Peter Storrie can remember visiting the London studio of Herzog & de Meuron, the renowned Swiss architects, and being shown a striking vision of Portsmouth’s future.
“It was something else,” he tells The Athletic. “They put it up on the screen for us and it certainly had the wow factor.”
This was 2007 and the ambitious plans were for a new 36,000-capacity stadium on the city’s docks. Storrie, then chief executive, had accepted that Portsmouth would need to leave Fratton Park, the club’s home since 1899, and a proposed relocation could hardly have been more impressive.
Located in between the Spinnaker Tower and the historic naval base, a £600 million waterfront project that would include apartments and restaurants promised a transformational impact. “This will be the most spectacular stadium, set against the backdrop of the harbour and the English Channel befitting the club’s history,” said Storrie back in 2007, when Portsmouth were a top-half Premier League club.
They would win the FA Cup a year later when beating Cardiff City, too, but by that time plans for a new stadium had been all but scrapped. Opposition had come from local councillors and the British Royal Navy, who had “operational and security concerns” after choosing to base two super aircraft carriers nearby.
Portsmouth pivoted from the dockyards to another waterfront site nearby at Horsea Island, again designed by Herzog & de Meuron with little expense spared. Again it collapsed, this time against the backdrop of the global financial crisis of 2008. As such, Fratton Park, boisterous but limited, remains the club’s home. Portsmouth’s plans at Horsea Island (Herzog & de Meuron)
“The stadium on the docks was a fantastic design, really stunning,” Storrie says. “It would’ve been perfect. It was there on the waterfront. It would’ve been an iconic venue. One of the great stadiums if it had been built. Would it ever have got through planning? Probably not – but who knows? It was one of the great designs that never happened.”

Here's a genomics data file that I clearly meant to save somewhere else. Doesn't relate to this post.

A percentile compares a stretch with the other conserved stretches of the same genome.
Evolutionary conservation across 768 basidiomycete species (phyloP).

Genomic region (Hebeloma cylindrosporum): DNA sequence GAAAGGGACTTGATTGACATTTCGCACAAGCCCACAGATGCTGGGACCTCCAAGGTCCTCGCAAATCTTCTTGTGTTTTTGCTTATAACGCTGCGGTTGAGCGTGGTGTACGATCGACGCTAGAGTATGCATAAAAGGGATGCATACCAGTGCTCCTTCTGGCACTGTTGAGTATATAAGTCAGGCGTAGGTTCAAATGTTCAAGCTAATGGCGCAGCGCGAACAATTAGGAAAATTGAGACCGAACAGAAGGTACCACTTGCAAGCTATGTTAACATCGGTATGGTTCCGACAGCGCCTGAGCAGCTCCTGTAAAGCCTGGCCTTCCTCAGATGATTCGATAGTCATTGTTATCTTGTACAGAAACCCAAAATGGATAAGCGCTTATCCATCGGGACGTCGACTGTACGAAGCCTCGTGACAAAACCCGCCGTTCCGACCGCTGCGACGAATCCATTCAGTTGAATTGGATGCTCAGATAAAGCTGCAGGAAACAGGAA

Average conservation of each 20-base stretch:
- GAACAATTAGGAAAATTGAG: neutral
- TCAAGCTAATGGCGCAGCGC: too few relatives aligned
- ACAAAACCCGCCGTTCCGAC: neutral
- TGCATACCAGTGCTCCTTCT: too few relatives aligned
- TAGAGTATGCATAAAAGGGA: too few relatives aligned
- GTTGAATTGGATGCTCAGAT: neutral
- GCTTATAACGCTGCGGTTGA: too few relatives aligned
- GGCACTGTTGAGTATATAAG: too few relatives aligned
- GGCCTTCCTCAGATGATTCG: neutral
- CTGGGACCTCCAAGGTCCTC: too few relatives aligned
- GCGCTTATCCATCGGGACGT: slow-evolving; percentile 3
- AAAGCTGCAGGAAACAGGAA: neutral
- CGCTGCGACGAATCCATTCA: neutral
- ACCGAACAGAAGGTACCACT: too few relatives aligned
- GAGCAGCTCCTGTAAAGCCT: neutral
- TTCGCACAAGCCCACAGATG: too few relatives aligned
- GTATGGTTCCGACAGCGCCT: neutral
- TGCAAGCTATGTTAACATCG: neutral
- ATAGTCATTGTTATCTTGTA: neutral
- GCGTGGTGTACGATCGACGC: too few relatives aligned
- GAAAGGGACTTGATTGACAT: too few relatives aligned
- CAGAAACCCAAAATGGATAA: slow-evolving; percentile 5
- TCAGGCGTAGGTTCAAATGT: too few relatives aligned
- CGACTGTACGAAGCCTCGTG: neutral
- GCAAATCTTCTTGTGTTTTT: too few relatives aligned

And it is a crowded field. For every impressive stadium built by English clubs in the last 30 years, there has been another that failed to get beyond the architects’ drawings or the fantasies of an owner.
Like Chelsea’s vision for Battersea Power Station and the Gothic re-imagining of Stamford Bridge. Or Liverpool’s proposed move to a futuristic new home in Stanley Park. Everton lived out three different projects at Kings Dock, Kirkby and Walton Hall Park before finally planting a spade in the ground at Bramley-Moore Dock, site of their long-awaited new home from the 2025-26 season.
Tottenham Hotspur had their own plans to knock down and rebuild the Olympic Stadium before West Ham United became tenants in 2016, while once upon a time Birmingham City had plans for a 55,000-seater stadium that would form part of the Birmingham Sports Village. Karren Brady, Birmingham’s managing director back in 2006, called it “a once-in-a-lifetime regeneration project.” Or, as it turned out, not-in-this-lifetime.
That is typical of the well-versed big sell, especially when supporters are being asked to leave a historic home. Project what the future might look like in all its animated glory and hope it marks the first step on the journey. Actions do not always accompany the words. Whether through funding problems or supporter opposition, sometimes both, English football has a long list…